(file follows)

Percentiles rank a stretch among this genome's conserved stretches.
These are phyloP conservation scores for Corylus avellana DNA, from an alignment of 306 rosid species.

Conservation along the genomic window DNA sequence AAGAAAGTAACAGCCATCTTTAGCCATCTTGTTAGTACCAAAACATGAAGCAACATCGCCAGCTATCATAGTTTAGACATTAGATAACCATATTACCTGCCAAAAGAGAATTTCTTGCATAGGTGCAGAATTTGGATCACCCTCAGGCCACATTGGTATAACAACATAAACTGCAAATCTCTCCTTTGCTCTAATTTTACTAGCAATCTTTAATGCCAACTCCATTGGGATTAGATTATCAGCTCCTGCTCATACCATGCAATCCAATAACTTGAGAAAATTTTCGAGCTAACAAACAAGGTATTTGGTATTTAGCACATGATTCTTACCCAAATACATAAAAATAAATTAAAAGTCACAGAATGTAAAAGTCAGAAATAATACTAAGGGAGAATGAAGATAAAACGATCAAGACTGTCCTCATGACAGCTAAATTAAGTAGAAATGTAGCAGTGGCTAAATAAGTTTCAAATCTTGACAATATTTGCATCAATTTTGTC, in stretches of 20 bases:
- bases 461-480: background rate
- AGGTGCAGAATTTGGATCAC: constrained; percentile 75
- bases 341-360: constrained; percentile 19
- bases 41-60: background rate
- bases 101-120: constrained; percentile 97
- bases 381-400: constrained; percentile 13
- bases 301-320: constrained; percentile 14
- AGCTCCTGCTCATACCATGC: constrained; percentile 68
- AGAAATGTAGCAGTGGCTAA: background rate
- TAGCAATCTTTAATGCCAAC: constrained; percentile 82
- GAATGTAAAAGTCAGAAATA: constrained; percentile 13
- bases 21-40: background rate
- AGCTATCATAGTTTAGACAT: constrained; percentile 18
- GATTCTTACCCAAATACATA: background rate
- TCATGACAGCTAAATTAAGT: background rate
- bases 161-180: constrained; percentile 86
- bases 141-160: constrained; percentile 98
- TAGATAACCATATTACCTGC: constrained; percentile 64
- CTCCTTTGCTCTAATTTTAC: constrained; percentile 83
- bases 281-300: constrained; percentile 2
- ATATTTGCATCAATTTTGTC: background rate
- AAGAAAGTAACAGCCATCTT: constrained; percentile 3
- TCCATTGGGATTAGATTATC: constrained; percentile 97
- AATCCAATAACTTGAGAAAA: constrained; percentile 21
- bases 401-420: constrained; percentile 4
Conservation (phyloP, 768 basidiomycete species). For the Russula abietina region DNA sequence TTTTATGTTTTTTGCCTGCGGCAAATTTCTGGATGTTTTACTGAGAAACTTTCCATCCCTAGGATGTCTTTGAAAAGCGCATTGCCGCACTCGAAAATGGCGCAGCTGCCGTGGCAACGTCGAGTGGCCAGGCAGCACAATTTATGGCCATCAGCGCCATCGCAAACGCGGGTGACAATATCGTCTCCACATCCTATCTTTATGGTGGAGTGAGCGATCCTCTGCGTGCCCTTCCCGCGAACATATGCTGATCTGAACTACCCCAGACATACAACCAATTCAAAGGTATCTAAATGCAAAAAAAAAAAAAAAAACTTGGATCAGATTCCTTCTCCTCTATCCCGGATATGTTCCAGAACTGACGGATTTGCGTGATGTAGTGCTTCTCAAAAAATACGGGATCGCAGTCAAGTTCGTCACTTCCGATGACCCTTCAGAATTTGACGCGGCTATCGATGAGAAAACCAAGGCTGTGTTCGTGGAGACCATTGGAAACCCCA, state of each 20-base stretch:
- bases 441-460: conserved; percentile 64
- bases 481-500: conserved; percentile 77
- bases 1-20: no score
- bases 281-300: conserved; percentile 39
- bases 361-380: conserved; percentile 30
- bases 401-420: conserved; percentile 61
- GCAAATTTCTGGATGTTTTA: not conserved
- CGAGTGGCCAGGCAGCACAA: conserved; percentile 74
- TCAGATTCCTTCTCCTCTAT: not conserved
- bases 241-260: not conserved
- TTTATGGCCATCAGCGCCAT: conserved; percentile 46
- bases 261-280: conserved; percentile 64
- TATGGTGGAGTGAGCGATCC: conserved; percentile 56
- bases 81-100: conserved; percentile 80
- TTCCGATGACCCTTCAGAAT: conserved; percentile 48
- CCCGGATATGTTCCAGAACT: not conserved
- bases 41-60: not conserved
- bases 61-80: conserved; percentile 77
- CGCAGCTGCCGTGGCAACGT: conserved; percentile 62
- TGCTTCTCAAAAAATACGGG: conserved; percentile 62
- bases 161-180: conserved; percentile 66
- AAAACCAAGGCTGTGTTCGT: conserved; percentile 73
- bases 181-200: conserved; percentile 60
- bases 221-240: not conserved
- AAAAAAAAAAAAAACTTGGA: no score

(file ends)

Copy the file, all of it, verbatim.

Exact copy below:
Percentiles rank a stretch among this genome's conserved stretches.
These are phyloP conservation scores for Corylus avellana DNA, from an alignment of 306 rosid species.

Conservation along the genomic window DNA sequence AAGAAAGTAACAGCCATCTTTAGCCATCTTGTTAGTACCAAAACATGAAGCAACATCGCCAGCTATCATAGTTTAGACATTAGATAACCATATTACCTGCCAAAAGAGAATTTCTTGCATAGGTGCAGAATTTGGATCACCCTCAGGCCACATTGGTATAACAACATAAACTGCAAATCTCTCCTTTGCTCTAATTTTACTAGCAATCTTTAATGCCAACTCCATTGGGATTAGATTATCAGCTCCTGCTCATACCATGCAATCCAATAACTTGAGAAAATTTTCGAGCTAACAAACAAGGTATTTGGTATTTAGCACATGATTCTTACCCAAATACATAAAAATAAATTAAAAGTCACAGAATGTAAAAGTCAGAAATAATACTAAGGGAGAATGAAGATAAAACGATCAAGACTGTCCTCATGACAGCTAAATTAAGTAGAAATGTAGCAGTGGCTAAATAAGTTTCAAATCTTGACAATATTTGCATCAATTTTGTC, in stretches of 20 bases:
- bases 461-480: background rate
- AGGTGCAGAATTTGGATCAC: constrained; percentile 75
- bases 341-360: constrained; percentile 19
- bases 41-60: background rate
- bases 101-120: constrained; percentile 97
- bases 381-400: constrained; percentile 13
- bases 301-320: constrained; percentile 14
- AGCTCCTGCTCATACCATGC: constrained; percentile 68
- AGAAATGTAGCAGTGGCTAA: background rate
- TAGCAATCTTTAATGCCAAC: constrained; percentile 82
- GAATGTAAAAGTCAGAAATA: constrained; percentile 13
- bases 21-40: background rate
- AGCTATCATAGTTTAGACAT: constrained; percentile 18
- GATTCTTACCCAAATACATA: background rate
- TCATGACAGCTAAATTAAGT: background rate
- bases 161-180: constrained; percentile 86
- bases 141-160: constrained; percentile 98
- TAGATAACCATATTACCTGC: constrained; percentile 64
- CTCCTTTGCTCTAATTTTAC: constrained; percentile 83
- bases 281-300: constrained; percentile 2
- ATATTTGCATCAATTTTGTC: background rate
- AAGAAAGTAACAGCCATCTT: constrained; percentile 3
- TCCATTGGGATTAGATTATC: constrained; percentile 97
- AATCCAATAACTTGAGAAAA: constrained; percentile 21
- bases 401-420: constrained; percentile 4
Conservation (phyloP, 768 basidiomycete species). For the Russula abietina region DNA sequence TTTTATGTTTTTTGCCTGCGGCAAATTTCTGGATGTTTTACTGAGAAACTTTCCATCCCTAGGATGTCTTTGAAAAGCGCATTGCCGCACTCGAAAATGGCGCAGCTGCCGTGGCAACGTCGAGTGGCCAGGCAGCACAATTTATGGCCATCAGCGCCATCGCAAACGCGGGTGACAATATCGTCTCCACATCCTATCTTTATGGTGGAGTGAGCGATCCTCTGCGTGCCCTTCCCGCGAACATATGCTGATCTGAACTACCCCAGACATACAACCAATTCAAAGGTATCTAAATGCAAAAAAAAAAAAAAAAACTTGGATCAGATTCCTTCTCCTCTATCCCGGATATGTTCCAGAACTGACGGATTTGCGTGATGTAGTGCTTCTCAAAAAATACGGGATCGCAGTCAAGTTCGTCACTTCCGATGACCCTTCAGAATTTGACGCGGCTATCGATGAGAAAACCAAGGCTGTGTTCGTGGAGACCATTGGAAACCCCA, state of each 20-base stretch:
- bases 441-460: conserved; percentile 64
- bases 481-500: conserved; percentile 77
- bases 1-20: no score
- bases 281-300: conserved; percentile 39
- bases 361-380: conserved; percentile 30
- bases 401-420: conserved; percentile 61
- GCAAATTTCTGGATGTTTTA: not conserved
- CGAGTGGCCAGGCAGCACAA: conserved; percentile 74
- TCAGATTCCTTCTCCTCTAT: not conserved
- bases 241-260: not conserved
- TTTATGGCCATCAGCGCCAT: conserved; percentile 46
- bases 261-280: conserved; percentile 64
- TATGGTGGAGTGAGCGATCC: conserved; percentile 56
- bases 81-100: conserved; percentile 80
- TTCCGATGACCCTTCAGAAT: conserved; percentile 48
- CCCGGATATGTTCCAGAACT: not conserved
- bases 41-60: not conserved
- bases 61-80: conserved; percentile 77
- CGCAGCTGCCGTGGCAACGT: conserved; percentile 62
- TGCTTCTCAAAAAATACGGG: conserved; percentile 62
- bases 161-180: conserved; percentile 66
- AAAACCAAGGCTGTGTTCGT: conserved; percentile 73
- bases 181-200: conserved; percentile 60
- bases 221-240: not conserved
- AAAAAAAAAAAAAACTTGGA: no score